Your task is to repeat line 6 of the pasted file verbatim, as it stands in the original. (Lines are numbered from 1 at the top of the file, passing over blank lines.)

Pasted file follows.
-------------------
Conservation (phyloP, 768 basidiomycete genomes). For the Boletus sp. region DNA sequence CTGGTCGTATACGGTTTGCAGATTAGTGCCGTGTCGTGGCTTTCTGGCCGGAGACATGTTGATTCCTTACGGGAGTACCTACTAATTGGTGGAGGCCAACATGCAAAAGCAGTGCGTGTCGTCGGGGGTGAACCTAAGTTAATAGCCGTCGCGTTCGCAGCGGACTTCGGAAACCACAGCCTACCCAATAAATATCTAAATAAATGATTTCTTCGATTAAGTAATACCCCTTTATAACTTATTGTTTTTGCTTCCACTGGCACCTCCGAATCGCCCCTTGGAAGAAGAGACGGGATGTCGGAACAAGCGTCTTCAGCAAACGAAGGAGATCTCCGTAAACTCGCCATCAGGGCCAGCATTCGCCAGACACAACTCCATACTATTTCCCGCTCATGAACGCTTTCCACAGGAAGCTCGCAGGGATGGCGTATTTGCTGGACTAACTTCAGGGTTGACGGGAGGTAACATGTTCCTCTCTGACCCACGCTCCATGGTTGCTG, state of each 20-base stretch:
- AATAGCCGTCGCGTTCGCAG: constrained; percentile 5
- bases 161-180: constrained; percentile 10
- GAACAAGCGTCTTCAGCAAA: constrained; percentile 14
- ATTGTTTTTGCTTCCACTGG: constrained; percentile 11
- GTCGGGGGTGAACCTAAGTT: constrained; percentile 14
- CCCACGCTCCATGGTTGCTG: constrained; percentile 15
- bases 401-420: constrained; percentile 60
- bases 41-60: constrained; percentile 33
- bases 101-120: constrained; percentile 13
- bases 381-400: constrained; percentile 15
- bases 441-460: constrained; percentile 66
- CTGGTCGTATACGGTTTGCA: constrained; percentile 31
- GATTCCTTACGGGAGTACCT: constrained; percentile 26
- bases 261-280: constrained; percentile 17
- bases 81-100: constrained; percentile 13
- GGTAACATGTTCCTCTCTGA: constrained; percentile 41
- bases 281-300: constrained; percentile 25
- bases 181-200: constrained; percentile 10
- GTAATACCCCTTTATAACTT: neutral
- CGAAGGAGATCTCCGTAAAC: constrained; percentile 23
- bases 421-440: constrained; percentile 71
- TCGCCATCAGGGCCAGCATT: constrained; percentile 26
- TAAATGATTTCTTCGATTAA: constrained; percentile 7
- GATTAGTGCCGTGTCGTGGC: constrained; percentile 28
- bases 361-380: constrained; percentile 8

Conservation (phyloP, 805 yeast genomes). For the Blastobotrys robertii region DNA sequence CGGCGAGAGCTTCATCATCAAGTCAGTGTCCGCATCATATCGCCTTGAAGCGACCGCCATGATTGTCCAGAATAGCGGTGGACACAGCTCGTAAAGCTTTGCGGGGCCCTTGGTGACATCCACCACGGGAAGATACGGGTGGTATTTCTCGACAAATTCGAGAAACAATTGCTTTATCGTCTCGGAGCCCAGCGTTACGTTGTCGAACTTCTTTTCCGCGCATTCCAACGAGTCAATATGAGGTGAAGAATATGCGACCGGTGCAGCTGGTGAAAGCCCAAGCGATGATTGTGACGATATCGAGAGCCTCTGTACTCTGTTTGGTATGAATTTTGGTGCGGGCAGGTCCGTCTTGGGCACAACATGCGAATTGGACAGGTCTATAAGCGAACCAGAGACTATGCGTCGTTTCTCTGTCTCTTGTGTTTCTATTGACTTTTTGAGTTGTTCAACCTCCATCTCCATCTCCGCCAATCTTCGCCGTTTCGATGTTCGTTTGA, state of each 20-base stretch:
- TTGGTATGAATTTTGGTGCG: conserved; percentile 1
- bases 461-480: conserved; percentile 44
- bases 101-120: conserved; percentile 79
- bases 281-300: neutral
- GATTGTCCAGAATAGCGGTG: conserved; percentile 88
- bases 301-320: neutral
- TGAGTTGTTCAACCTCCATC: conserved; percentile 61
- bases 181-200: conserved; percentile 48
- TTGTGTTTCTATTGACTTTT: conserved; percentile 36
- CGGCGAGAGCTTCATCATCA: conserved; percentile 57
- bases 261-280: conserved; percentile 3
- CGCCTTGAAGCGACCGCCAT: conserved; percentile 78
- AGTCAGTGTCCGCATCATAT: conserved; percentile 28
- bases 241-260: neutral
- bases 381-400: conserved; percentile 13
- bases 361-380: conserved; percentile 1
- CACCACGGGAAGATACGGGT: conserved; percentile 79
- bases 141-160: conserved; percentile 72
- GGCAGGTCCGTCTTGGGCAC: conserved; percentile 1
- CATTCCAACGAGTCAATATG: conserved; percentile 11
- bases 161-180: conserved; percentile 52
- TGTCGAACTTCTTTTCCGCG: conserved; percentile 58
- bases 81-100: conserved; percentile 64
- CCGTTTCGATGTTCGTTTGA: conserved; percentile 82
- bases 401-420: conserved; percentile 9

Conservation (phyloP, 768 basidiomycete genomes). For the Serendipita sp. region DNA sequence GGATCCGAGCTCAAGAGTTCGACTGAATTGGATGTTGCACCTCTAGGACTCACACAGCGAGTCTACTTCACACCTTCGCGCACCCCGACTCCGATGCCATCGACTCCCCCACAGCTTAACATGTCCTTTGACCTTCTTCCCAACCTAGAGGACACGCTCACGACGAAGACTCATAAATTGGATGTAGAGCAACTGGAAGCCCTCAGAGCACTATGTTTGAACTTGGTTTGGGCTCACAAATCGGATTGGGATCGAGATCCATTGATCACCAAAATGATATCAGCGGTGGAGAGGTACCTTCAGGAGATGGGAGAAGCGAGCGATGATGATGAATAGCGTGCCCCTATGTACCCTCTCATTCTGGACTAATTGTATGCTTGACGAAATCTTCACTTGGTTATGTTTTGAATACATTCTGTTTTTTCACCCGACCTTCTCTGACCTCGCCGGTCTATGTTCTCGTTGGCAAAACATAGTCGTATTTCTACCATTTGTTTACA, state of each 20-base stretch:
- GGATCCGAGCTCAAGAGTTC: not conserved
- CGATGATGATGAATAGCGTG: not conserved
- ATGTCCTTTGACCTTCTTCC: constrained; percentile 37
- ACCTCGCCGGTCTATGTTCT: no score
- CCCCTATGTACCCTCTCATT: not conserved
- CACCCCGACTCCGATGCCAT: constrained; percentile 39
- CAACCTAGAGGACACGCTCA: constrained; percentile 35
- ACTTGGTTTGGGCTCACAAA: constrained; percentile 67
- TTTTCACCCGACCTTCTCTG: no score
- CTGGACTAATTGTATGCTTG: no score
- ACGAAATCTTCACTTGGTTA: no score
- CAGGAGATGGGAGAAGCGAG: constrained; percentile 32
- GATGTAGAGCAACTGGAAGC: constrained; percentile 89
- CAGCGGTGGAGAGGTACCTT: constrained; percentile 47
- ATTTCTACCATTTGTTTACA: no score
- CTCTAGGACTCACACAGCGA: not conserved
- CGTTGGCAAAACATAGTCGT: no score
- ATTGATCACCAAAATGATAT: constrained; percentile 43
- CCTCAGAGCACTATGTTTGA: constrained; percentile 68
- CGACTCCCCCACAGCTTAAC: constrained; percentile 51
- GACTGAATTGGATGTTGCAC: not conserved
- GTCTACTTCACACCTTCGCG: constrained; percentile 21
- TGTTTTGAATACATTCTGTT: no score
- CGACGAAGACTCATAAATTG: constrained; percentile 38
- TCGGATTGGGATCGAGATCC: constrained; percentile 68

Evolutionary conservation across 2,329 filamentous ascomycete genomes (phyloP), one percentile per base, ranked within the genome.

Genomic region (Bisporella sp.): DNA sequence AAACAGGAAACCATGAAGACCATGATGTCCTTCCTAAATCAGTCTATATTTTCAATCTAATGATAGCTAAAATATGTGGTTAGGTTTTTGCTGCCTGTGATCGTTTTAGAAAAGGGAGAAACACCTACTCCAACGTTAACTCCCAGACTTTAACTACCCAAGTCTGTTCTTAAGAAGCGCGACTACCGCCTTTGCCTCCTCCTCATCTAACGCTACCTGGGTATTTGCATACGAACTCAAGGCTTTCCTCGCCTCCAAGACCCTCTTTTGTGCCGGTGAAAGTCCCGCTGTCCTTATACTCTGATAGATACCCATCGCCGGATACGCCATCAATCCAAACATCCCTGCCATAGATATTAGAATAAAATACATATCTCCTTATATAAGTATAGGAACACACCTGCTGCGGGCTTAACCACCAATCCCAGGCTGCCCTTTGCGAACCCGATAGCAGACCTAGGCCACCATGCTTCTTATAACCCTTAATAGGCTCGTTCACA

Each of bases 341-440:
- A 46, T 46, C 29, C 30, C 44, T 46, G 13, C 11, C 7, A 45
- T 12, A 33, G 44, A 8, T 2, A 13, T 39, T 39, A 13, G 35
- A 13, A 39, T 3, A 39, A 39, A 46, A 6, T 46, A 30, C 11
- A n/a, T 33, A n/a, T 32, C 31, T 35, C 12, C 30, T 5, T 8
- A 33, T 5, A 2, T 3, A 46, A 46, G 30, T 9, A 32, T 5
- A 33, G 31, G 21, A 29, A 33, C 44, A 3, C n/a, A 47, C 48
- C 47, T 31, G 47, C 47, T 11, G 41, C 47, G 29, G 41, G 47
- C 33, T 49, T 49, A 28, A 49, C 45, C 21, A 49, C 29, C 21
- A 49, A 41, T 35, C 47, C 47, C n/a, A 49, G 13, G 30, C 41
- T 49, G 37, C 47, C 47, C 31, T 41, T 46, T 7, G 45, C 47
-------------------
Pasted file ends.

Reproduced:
- GTCGGGGGTGAACCTAAGTT: constrained; percentile 14